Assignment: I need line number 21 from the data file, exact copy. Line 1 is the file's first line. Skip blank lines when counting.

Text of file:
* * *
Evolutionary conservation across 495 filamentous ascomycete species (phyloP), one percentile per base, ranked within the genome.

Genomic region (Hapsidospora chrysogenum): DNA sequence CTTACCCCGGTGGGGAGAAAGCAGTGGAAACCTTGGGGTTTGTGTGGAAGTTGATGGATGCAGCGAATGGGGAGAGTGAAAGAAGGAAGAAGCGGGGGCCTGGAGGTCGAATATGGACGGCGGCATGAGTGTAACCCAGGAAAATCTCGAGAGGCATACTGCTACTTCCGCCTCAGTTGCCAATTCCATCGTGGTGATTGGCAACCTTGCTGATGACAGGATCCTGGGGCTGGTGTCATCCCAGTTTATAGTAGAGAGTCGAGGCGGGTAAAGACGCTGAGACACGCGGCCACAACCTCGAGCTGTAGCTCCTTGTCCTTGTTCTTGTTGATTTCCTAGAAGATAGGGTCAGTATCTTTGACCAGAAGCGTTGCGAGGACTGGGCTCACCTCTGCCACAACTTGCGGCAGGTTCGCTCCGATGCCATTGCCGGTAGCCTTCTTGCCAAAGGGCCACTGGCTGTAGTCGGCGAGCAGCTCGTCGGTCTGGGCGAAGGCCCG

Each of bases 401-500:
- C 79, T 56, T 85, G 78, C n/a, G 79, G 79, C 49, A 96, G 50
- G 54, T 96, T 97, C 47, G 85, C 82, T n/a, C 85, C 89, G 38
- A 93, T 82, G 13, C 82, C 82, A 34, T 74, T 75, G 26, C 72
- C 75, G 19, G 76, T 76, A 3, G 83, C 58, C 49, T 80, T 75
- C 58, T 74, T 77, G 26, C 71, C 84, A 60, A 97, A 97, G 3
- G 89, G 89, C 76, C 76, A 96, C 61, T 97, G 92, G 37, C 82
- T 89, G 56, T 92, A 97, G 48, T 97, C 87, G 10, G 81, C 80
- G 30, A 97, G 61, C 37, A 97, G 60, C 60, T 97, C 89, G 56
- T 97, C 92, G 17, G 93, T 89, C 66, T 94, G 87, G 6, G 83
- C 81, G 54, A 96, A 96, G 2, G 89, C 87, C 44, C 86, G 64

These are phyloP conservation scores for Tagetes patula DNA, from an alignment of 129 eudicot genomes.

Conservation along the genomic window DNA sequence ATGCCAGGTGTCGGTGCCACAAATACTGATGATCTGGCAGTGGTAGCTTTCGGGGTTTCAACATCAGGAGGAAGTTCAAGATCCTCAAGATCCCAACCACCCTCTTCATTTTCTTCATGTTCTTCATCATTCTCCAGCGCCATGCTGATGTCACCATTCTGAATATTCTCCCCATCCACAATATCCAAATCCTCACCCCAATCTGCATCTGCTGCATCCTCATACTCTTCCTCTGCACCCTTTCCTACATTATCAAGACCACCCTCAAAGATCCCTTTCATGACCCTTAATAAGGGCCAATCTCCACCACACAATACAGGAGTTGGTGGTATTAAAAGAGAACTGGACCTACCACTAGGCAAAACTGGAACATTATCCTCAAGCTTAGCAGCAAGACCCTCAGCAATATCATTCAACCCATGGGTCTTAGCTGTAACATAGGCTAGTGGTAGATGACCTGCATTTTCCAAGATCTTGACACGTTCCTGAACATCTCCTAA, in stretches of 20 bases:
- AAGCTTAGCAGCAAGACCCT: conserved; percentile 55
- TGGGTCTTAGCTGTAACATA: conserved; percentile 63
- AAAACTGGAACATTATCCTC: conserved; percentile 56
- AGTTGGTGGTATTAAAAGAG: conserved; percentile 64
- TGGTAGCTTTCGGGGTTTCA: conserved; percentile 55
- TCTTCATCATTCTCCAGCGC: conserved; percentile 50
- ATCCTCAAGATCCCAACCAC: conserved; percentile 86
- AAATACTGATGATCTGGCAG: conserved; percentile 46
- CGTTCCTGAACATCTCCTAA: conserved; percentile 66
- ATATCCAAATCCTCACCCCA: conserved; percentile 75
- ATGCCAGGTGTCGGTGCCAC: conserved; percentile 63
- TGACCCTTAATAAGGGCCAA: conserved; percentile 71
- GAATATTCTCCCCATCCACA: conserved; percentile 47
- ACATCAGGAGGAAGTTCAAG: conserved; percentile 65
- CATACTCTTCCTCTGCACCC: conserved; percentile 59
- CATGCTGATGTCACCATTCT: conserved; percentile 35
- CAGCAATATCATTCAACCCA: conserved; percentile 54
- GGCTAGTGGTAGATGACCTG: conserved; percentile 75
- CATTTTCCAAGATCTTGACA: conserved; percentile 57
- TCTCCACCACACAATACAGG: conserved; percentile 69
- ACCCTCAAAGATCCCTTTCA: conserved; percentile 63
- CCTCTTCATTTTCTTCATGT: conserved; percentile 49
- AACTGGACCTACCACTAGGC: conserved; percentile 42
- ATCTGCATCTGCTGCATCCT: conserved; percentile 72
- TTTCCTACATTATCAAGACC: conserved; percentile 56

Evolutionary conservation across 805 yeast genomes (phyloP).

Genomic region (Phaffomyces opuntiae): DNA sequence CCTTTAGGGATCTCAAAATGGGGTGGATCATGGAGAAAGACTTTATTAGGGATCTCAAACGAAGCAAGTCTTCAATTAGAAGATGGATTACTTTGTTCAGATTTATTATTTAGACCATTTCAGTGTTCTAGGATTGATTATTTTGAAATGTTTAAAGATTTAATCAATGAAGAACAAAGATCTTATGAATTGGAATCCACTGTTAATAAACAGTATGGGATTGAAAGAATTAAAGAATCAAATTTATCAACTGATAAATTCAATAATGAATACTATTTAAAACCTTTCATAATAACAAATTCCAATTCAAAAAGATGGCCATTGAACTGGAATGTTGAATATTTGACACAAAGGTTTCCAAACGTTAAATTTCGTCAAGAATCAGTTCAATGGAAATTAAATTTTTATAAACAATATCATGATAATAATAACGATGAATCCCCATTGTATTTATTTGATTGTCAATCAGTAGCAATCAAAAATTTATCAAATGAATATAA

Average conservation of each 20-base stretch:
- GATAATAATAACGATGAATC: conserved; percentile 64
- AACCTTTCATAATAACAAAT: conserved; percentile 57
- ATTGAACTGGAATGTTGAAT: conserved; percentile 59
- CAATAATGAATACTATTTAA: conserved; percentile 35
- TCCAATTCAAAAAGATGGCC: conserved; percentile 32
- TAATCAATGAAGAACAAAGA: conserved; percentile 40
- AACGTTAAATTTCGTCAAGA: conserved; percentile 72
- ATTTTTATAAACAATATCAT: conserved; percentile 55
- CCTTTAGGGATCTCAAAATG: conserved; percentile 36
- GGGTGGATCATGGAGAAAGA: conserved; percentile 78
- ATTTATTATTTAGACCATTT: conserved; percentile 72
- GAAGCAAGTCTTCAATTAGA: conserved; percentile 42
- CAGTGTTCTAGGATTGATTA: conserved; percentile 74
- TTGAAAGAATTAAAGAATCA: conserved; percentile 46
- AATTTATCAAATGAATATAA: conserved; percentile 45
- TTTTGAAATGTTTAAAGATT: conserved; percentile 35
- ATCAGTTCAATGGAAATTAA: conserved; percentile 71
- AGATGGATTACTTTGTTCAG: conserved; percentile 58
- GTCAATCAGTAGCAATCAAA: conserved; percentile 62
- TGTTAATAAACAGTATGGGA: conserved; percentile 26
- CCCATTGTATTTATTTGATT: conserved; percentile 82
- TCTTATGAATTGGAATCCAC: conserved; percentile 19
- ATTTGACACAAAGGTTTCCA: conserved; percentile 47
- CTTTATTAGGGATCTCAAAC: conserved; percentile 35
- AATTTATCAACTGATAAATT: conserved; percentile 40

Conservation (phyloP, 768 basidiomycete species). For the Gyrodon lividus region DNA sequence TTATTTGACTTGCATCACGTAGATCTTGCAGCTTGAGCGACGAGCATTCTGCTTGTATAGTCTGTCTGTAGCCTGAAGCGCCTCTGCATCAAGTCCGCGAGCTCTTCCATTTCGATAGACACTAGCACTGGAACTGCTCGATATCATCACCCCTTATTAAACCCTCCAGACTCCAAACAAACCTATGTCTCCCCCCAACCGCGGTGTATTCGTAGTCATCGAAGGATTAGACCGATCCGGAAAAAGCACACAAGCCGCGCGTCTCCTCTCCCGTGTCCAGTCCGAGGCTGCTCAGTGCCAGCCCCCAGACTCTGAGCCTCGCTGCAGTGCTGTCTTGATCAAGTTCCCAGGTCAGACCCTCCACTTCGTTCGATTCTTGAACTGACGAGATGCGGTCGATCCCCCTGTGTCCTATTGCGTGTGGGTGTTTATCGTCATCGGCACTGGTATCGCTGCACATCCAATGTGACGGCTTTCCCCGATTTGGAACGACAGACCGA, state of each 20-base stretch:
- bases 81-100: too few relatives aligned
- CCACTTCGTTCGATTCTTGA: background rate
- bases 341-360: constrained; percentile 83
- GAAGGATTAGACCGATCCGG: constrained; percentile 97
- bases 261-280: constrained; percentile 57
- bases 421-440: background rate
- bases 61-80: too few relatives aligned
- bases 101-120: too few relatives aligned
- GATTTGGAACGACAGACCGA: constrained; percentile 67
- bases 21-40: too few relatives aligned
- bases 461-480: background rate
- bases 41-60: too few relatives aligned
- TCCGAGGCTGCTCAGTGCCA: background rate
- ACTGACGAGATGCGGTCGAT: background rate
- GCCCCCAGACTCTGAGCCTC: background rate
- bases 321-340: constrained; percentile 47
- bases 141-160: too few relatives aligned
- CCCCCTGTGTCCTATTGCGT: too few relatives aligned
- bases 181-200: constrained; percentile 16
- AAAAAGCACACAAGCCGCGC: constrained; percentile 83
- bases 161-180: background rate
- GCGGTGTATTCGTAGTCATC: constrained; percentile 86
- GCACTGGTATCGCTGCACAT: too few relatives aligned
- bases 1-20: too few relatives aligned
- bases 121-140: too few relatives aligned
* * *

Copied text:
- TCTTCATCATTCTCCAGCGC: conserved; percentile 50